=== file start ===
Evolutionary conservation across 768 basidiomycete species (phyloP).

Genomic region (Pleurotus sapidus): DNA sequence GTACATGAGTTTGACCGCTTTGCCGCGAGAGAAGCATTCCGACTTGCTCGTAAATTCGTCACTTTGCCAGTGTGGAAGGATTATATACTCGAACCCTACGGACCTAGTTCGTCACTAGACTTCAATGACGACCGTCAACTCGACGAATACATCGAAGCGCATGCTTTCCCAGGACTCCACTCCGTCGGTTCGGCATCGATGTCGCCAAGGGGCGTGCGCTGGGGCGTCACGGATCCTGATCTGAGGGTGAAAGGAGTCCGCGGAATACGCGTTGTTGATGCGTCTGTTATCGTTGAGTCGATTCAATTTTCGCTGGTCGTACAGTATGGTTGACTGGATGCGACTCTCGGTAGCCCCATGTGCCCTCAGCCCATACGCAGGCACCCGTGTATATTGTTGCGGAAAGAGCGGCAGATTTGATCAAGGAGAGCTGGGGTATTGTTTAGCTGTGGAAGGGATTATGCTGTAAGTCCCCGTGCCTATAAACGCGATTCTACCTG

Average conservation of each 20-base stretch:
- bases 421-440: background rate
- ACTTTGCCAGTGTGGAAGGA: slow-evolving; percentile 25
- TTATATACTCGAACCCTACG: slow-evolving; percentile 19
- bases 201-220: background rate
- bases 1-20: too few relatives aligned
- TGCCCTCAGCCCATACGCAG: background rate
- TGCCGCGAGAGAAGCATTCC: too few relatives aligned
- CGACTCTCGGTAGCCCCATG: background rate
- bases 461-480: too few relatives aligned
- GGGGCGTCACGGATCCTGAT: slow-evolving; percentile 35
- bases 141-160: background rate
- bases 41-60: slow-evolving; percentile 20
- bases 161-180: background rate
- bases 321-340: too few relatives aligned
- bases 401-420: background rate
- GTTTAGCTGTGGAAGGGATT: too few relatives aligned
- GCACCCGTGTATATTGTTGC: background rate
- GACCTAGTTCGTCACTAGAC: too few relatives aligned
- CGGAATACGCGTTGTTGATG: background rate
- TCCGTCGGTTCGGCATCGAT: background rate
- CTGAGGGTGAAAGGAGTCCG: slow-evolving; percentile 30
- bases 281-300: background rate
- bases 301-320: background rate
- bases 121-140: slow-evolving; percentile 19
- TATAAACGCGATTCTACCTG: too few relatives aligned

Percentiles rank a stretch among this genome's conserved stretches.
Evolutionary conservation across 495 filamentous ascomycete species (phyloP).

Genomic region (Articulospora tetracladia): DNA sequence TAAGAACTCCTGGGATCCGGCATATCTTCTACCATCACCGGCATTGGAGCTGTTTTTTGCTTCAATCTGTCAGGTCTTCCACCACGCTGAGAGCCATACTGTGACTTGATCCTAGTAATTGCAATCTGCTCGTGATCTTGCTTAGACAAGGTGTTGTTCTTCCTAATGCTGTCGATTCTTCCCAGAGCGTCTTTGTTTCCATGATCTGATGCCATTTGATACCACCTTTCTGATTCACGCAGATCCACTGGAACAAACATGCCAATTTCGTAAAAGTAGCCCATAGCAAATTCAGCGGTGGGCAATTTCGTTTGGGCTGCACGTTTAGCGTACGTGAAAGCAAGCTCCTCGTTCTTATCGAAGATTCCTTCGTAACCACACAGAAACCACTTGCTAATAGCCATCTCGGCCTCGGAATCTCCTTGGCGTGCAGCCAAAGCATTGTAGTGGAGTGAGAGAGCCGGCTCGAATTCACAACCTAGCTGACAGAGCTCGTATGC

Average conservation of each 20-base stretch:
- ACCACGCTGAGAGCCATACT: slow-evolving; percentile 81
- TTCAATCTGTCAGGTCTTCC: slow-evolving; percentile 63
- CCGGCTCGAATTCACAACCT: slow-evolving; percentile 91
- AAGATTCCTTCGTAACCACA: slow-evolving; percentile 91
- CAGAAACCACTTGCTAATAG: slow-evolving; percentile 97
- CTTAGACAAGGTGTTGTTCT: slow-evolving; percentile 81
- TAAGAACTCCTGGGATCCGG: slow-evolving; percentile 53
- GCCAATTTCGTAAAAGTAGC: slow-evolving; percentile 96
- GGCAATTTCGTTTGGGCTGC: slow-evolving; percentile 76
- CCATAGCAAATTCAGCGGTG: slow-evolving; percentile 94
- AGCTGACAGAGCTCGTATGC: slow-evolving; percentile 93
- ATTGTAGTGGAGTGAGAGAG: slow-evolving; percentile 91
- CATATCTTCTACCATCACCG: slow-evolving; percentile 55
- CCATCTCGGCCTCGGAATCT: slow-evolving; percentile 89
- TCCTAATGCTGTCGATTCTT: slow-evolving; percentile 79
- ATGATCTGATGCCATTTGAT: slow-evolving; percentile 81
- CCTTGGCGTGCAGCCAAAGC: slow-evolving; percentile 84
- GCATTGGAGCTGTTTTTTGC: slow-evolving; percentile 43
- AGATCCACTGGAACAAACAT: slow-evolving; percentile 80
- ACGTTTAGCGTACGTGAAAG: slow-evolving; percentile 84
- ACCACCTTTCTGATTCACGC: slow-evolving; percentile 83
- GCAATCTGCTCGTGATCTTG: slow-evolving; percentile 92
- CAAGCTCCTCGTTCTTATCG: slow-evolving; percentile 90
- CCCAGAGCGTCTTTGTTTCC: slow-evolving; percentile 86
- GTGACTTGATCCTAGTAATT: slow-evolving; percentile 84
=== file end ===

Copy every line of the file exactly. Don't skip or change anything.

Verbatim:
Evolutionary conservation across 768 basidiomycete species (phyloP).

Genomic region (Pleurotus sapidus): DNA sequence GTACATGAGTTTGACCGCTTTGCCGCGAGAGAAGCATTCCGACTTGCTCGTAAATTCGTCACTTTGCCAGTGTGGAAGGATTATATACTCGAACCCTACGGACCTAGTTCGTCACTAGACTTCAATGACGACCGTCAACTCGACGAATACATCGAAGCGCATGCTTTCCCAGGACTCCACTCCGTCGGTTCGGCATCGATGTCGCCAAGGGGCGTGCGCTGGGGCGTCACGGATCCTGATCTGAGGGTGAAAGGAGTCCGCGGAATACGCGTTGTTGATGCGTCTGTTATCGTTGAGTCGATTCAATTTTCGCTGGTCGTACAGTATGGTTGACTGGATGCGACTCTCGGTAGCCCCATGTGCCCTCAGCCCATACGCAGGCACCCGTGTATATTGTTGCGGAAAGAGCGGCAGATTTGATCAAGGAGAGCTGGGGTATTGTTTAGCTGTGGAAGGGATTATGCTGTAAGTCCCCGTGCCTATAAACGCGATTCTACCTG

Average conservation of each 20-base stretch:
- bases 421-440: background rate
- ACTTTGCCAGTGTGGAAGGA: slow-evolving; percentile 25
- TTATATACTCGAACCCTACG: slow-evolving; percentile 19
- bases 201-220: background rate
- bases 1-20: too few relatives aligned
- TGCCCTCAGCCCATACGCAG: background rate
- TGCCGCGAGAGAAGCATTCC: too few relatives aligned
- CGACTCTCGGTAGCCCCATG: background rate
- bases 461-480: too few relatives aligned
- GGGGCGTCACGGATCCTGAT: slow-evolving; percentile 35
- bases 141-160: background rate
- bases 41-60: slow-evolving; percentile 20
- bases 161-180: background rate
- bases 321-340: too few relatives aligned
- bases 401-420: background rate
- GTTTAGCTGTGGAAGGGATT: too few relatives aligned
- GCACCCGTGTATATTGTTGC: background rate
- GACCTAGTTCGTCACTAGAC: too few relatives aligned
- CGGAATACGCGTTGTTGATG: background rate
- TCCGTCGGTTCGGCATCGAT: background rate
- CTGAGGGTGAAAGGAGTCCG: slow-evolving; percentile 30
- bases 281-300: background rate
- bases 301-320: background rate
- bases 121-140: slow-evolving; percentile 19
- TATAAACGCGATTCTACCTG: too few relatives aligned

Percentiles rank a stretch among this genome's conserved stretches.
Evolutionary conservation across 495 filamentous ascomycete species (phyloP).

Genomic region (Articulospora tetracladia): DNA sequence TAAGAACTCCTGGGATCCGGCATATCTTCTACCATCACCGGCATTGGAGCTGTTTTTTGCTTCAATCTGTCAGGTCTTCCACCACGCTGAGAGCCATACTGTGACTTGATCCTAGTAATTGCAATCTGCTCGTGATCTTGCTTAGACAAGGTGTTGTTCTTCCTAATGCTGTCGATTCTTCCCAGAGCGTCTTTGTTTCCATGATCTGATGCCATTTGATACCACCTTTCTGATTCACGCAGATCCACTGGAACAAACATGCCAATTTCGTAAAAGTAGCCCATAGCAAATTCAGCGGTGGGCAATTTCGTTTGGGCTGCACGTTTAGCGTACGTGAAAGCAAGCTCCTCGTTCTTATCGAAGATTCCTTCGTAACCACACAGAAACCACTTGCTAATAGCCATCTCGGCCTCGGAATCTCCTTGGCGTGCAGCCAAAGCATTGTAGTGGAGTGAGAGAGCCGGCTCGAATTCACAACCTAGCTGACAGAGCTCGTATGC

Average conservation of each 20-base stretch:
- ACCACGCTGAGAGCCATACT: slow-evolving; percentile 81
- TTCAATCTGTCAGGTCTTCC: slow-evolving; percentile 63
- CCGGCTCGAATTCACAACCT: slow-evolving; percentile 91
- AAGATTCCTTCGTAACCACA: slow-evolving; percentile 91
- CAGAAACCACTTGCTAATAG: slow-evolving; percentile 97
- CTTAGACAAGGTGTTGTTCT: slow-evolving; percentile 81
- TAAGAACTCCTGGGATCCGG: slow-evolving; percentile 53
- GCCAATTTCGTAAAAGTAGC: slow-evolving; percentile 96
- GGCAATTTCGTTTGGGCTGC: slow-evolving; percentile 76
- CCATAGCAAATTCAGCGGTG: slow-evolving; percentile 94
- AGCTGACAGAGCTCGTATGC: slow-evolving; percentile 93
- ATTGTAGTGGAGTGAGAGAG: slow-evolving; percentile 91
- CATATCTTCTACCATCACCG: slow-evolving; percentile 55
- CCATCTCGGCCTCGGAATCT: slow-evolving; percentile 89
- TCCTAATGCTGTCGATTCTT: slow-evolving; percentile 79
- ATGATCTGATGCCATTTGAT: slow-evolving; percentile 81
- CCTTGGCGTGCAGCCAAAGC: slow-evolving; percentile 84
- GCATTGGAGCTGTTTTTTGC: slow-evolving; percentile 43
- AGATCCACTGGAACAAACAT: slow-evolving; percentile 80
- ACGTTTAGCGTACGTGAAAG: slow-evolving; percentile 84
- ACCACCTTTCTGATTCACGC: slow-evolving; percentile 83
- GCAATCTGCTCGTGATCTTG: slow-evolving; percentile 92
- CAAGCTCCTCGTTCTTATCG: slow-evolving; percentile 90
- CCCAGAGCGTCTTTGTTTCC: slow-evolving; percentile 86
- GTGACTTGATCCTAGTAATT: slow-evolving; percentile 84